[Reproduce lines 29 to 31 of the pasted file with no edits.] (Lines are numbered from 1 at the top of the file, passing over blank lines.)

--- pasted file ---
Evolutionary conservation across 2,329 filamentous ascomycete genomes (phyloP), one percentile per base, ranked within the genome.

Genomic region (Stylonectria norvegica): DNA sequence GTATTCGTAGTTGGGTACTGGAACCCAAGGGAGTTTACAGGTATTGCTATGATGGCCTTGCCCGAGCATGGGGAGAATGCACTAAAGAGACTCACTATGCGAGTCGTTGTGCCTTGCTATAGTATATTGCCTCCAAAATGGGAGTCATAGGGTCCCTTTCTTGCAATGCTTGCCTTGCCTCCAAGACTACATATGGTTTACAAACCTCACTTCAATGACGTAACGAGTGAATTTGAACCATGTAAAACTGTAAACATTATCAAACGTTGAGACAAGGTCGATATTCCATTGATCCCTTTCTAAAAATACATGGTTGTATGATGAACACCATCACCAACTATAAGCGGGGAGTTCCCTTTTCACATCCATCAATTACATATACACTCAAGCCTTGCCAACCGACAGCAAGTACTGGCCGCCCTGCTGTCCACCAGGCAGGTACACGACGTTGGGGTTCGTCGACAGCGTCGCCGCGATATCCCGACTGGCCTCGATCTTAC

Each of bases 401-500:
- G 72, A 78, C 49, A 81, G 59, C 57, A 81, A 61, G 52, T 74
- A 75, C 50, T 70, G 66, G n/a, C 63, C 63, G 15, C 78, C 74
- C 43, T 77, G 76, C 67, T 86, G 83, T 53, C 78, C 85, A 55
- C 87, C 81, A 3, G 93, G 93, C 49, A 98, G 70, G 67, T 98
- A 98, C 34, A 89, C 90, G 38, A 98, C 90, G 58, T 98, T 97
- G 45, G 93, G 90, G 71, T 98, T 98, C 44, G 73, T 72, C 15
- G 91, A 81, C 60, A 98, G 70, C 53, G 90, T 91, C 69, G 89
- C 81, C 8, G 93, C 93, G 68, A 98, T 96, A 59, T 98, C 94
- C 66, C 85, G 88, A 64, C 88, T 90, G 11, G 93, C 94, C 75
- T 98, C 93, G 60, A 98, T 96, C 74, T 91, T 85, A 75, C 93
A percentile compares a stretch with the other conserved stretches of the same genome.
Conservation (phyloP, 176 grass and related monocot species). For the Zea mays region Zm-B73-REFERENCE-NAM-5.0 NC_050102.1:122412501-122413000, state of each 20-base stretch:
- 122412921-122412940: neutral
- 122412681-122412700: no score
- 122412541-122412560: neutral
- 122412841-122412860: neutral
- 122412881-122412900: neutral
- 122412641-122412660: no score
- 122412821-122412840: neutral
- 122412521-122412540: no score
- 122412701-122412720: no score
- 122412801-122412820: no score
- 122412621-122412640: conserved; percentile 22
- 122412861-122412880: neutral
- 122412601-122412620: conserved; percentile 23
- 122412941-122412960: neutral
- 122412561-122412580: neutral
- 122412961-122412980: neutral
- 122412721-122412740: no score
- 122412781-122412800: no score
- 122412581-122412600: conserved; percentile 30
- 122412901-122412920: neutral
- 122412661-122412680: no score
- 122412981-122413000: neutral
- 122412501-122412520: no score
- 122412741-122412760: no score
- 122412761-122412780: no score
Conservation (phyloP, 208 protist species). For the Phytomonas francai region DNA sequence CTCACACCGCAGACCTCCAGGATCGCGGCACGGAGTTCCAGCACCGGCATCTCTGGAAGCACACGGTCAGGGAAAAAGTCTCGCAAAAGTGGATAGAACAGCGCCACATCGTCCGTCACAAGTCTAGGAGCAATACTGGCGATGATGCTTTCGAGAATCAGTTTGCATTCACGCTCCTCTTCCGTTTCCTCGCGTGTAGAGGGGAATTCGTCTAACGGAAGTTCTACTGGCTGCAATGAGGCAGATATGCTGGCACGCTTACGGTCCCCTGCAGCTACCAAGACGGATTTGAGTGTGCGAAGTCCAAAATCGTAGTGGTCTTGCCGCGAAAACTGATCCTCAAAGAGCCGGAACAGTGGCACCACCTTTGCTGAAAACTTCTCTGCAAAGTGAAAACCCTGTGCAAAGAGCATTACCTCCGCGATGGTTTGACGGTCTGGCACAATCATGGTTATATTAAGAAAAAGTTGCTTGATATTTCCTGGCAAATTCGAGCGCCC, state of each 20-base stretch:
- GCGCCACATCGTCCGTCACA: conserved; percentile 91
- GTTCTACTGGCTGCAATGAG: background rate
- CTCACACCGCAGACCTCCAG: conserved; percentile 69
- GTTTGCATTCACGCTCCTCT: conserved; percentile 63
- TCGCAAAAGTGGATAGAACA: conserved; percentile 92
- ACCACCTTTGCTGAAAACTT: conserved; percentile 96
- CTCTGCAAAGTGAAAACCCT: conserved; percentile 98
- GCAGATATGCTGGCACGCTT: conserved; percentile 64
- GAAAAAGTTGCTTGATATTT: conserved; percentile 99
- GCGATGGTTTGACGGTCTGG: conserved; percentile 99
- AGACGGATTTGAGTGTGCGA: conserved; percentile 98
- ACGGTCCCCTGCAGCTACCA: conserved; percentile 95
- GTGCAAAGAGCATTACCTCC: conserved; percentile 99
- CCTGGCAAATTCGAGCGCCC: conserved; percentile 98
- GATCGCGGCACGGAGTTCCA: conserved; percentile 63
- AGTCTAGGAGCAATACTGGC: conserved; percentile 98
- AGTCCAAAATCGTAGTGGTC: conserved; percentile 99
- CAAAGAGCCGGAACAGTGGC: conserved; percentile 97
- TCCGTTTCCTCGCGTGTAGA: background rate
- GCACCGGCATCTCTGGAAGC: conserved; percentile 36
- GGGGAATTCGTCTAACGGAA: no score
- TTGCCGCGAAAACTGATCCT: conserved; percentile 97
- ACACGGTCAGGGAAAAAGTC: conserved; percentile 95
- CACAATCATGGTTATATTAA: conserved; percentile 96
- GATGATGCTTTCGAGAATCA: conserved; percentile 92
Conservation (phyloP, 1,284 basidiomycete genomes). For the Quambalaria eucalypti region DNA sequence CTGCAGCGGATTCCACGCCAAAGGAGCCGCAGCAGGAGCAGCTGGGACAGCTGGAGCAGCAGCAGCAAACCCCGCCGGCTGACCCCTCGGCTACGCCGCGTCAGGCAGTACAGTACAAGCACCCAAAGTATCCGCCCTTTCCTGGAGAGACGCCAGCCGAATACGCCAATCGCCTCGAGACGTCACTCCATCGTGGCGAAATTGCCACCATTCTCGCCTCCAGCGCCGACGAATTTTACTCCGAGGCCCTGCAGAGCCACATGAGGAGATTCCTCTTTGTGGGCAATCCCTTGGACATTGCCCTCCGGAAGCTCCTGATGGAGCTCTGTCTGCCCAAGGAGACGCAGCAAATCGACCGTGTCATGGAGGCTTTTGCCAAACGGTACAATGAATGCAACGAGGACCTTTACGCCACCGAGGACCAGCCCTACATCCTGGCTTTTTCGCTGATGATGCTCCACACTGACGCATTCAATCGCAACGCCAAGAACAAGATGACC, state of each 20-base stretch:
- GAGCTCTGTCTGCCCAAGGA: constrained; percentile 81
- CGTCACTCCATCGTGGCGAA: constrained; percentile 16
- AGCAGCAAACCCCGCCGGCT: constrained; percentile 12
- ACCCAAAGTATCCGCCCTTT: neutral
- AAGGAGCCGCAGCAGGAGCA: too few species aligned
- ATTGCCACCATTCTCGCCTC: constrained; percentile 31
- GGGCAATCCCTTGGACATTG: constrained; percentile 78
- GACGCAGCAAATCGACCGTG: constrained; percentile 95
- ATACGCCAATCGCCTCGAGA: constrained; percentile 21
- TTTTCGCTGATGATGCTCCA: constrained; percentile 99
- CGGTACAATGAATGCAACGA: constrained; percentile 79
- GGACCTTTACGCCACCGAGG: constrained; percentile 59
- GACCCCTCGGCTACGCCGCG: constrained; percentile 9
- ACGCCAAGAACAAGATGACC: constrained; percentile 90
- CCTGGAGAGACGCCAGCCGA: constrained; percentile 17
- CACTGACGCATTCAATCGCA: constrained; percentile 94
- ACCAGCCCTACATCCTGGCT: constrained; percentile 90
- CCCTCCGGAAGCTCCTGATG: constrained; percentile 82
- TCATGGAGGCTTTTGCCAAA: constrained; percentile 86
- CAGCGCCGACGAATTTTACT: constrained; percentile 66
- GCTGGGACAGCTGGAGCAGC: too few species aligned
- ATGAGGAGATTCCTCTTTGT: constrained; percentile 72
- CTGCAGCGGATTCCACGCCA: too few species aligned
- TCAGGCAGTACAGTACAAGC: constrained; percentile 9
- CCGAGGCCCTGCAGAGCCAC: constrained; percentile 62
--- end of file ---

- 122412941-122412960: neutral
- 122412561-122412580: neutral
- 122412961-122412980: neutral